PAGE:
Don’t Leave a Paper Trail: How a Group of Sovereign Citizens Used a Fake Credit Repair Business to Amass a Real Estate Empire

Bad credit? No problem.

A group of alleged scam artists have been accused of running a fraudulent credit repair business and then using their customers’ identities to obtain mortgages on millions of dollars worth of properties in order to collect rental fees.

When the crew — which included a mortgage broker, a real estate agent and a notary public — were indicted earlier this year, several flooded the court with absurd testimony claiming they were sovereign citizens and that American courts had no jurisdiction over them.

Followers of the sovereign citizen movement deny the legitimacy of the US government and often refuse to pay taxes and cheat the legal system through endless and obstructive court filings.

Three of the alleged co-conspirators were on the run for several months but were taken into custody last week on charges related to what federal prosecutors in Texas described as a multi-layered mortgage, credit repair and government loan fraud scheme.

Heather Ann Campos and David Lewis Best Jr. of Texas were indicted in January and scheduled to be turned over to face charges, but then stayed for months, prosecutors said. Stephen Laverne Crabtree of Utah was later charged and then fled after posting bond.

Messages left with attorneys for Campos and Crabtree were not immediately returned. Best’s lawyer said: “It is too early to draw any conclusions in this case.”

The alleged ringleaders of the scheme, Steven Tetsuya Morizono and Albert Lugene Lim, who are brothers-in-law from California, were arrested in March after investigators said they had turned up at a hotel in a relative’s name with bags full of cash and appeared to be preparing to leave the country.

Morizono is a citizen of Japan and Lim has ties to Mexico.

Messages left with attorneys for Morizono and Lim were not immediately returned.

If convicted, they all face up to 30 years in federal prison and a possible maximum fine of $1 million.

At the center of the fraud was a credit repair business operating under the names KMD Credit, KMD Capital and Jeff Funding, among others, according to court documents.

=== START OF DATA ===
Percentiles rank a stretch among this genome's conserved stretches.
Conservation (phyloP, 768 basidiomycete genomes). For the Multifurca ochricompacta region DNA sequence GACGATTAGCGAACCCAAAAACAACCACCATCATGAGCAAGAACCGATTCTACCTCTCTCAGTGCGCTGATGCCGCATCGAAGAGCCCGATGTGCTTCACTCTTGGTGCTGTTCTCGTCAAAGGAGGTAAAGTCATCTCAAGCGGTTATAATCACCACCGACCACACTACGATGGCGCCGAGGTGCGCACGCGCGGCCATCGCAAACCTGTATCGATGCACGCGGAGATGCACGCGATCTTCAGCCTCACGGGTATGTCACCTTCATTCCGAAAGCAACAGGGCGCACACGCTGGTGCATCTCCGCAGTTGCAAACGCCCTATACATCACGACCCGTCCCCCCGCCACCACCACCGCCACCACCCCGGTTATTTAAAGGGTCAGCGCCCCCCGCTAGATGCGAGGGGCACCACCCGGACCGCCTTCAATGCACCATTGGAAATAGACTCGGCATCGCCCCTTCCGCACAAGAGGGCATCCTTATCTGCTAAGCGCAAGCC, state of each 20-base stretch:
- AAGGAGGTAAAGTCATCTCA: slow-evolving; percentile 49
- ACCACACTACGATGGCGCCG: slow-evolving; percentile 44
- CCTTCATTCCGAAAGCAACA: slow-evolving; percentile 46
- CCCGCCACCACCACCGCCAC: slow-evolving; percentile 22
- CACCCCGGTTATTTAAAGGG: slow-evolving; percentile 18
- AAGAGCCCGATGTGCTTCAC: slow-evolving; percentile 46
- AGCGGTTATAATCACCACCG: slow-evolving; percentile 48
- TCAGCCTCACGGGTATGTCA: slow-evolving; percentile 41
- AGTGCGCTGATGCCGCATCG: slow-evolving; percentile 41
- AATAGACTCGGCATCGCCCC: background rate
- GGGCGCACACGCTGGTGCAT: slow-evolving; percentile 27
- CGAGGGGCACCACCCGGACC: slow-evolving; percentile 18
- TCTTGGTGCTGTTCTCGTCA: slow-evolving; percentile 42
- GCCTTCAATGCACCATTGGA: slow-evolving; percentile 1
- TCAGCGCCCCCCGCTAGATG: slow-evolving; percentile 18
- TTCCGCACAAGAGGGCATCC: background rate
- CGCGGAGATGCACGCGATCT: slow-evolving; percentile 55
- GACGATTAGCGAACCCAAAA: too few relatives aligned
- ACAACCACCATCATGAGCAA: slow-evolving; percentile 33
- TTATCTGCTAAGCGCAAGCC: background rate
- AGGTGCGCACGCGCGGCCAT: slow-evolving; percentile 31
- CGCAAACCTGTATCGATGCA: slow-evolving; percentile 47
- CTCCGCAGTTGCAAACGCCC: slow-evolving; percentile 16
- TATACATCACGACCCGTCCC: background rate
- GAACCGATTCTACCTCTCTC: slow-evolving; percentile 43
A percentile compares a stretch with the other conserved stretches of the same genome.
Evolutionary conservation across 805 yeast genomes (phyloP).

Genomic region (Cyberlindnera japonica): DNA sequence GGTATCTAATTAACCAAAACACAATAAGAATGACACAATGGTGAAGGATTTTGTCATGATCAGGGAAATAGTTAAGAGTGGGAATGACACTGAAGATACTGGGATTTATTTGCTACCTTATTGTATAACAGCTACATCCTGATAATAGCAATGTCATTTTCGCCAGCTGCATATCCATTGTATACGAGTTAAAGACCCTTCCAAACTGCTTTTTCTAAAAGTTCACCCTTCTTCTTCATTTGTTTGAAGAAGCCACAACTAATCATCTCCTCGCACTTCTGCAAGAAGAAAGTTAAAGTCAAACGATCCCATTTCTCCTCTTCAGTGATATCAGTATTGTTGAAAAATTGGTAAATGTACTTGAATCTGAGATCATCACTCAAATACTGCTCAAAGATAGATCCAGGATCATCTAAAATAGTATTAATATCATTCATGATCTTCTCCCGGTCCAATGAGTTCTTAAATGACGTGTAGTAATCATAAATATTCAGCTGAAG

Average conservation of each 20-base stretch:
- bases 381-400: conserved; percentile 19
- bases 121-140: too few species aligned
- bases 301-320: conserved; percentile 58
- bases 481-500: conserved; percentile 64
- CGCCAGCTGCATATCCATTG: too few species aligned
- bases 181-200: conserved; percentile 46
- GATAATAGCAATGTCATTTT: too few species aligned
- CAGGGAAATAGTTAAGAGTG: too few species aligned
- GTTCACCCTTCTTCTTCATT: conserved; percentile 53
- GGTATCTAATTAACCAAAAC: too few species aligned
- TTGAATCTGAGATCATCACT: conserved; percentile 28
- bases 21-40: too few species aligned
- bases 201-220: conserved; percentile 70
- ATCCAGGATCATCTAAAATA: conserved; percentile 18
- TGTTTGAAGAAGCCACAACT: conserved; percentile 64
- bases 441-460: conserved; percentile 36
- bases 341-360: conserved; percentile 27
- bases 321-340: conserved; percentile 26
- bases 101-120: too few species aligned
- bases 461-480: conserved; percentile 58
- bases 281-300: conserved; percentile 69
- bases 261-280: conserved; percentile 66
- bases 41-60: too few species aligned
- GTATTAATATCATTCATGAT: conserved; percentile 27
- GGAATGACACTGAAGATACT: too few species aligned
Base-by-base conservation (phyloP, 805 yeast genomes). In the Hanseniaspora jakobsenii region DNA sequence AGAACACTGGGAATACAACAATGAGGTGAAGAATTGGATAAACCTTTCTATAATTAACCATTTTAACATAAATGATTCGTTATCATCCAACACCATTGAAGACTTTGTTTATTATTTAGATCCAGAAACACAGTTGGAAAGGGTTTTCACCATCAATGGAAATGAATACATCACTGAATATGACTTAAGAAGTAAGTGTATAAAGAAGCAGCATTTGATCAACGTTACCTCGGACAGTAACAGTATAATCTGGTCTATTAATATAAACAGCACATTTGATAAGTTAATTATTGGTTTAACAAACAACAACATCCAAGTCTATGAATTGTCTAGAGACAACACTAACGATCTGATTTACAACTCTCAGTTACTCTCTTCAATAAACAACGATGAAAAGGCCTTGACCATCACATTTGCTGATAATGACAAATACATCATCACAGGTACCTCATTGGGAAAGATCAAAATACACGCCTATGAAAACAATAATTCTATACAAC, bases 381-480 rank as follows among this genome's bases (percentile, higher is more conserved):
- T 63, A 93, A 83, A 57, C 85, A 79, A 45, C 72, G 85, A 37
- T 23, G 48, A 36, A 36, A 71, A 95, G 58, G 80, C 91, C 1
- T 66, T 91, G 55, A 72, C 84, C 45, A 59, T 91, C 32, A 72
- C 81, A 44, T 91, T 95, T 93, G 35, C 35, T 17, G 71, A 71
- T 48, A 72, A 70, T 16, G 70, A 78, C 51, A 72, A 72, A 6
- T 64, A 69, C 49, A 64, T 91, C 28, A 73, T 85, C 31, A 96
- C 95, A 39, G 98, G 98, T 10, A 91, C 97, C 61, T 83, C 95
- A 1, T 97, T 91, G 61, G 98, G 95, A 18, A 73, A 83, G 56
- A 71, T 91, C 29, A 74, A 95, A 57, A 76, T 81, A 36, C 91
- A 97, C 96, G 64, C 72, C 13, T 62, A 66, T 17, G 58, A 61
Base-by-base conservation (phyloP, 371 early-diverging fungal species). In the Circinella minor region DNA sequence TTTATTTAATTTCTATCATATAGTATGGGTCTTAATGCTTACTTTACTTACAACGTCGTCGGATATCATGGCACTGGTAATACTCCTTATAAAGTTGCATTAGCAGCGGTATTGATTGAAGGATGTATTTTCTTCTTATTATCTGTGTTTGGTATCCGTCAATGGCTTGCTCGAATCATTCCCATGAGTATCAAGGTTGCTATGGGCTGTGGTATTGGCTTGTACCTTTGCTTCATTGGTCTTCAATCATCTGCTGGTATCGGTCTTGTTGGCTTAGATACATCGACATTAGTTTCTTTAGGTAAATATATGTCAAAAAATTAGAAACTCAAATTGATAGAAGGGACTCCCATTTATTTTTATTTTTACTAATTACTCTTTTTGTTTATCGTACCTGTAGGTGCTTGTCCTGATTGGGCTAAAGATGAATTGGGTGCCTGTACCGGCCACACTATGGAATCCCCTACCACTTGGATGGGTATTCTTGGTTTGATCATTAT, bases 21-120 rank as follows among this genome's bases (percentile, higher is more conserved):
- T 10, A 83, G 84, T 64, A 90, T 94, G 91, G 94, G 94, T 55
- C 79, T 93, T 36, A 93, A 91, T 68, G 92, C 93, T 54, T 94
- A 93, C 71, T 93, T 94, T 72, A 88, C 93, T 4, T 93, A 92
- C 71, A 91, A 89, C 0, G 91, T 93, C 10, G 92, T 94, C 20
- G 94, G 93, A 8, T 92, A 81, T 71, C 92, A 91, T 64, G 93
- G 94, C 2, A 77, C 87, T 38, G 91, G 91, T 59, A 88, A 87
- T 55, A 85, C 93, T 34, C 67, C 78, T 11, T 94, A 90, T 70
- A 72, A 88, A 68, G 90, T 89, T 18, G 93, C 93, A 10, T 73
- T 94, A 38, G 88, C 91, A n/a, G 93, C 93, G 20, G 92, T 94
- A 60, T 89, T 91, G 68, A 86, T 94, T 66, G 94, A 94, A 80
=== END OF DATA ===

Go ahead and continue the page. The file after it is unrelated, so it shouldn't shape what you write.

The group would submit applications on behalf of customers who had bad credit, falsely stating that they had been victims of identity theft. The applications, to the Federal Trade Commission and credit bureaus, would be accompanied by false documents and would often be approved, giving customers improved credit scores, prosecutors said.

The group would then use their customers’ identities — sometimes without their knowledge — to apply for mortgages, credit cards and, most recently, for COVID-19 relief. The fake mortgages would be used to buy homes in Texas and beyond, and the group would collect the rental income the homes generated, according to prosecutors.

In all, the group acquired dozens of homes worth millions of dollars, prosecutors said.

Prosecutors say Morizono insisted that everyone working on the scam use fake identities — Jeff Lucian told him — and kept as little paperwork documenting the scheme as possible.

“Morizono didn’t want a paper trail because those documents could ‘get them in trouble,’ and a shredder entered the office,” prosecutors wrote in court documents, citing one of Morizono’s co-conspirators.

Morizono’s lawyer said in court documents that while her client had initially argued that he was a sovereign citizen and that US courts had no jurisdiction over him, he later renounced the philosophy and acknowledged the court’s authority.

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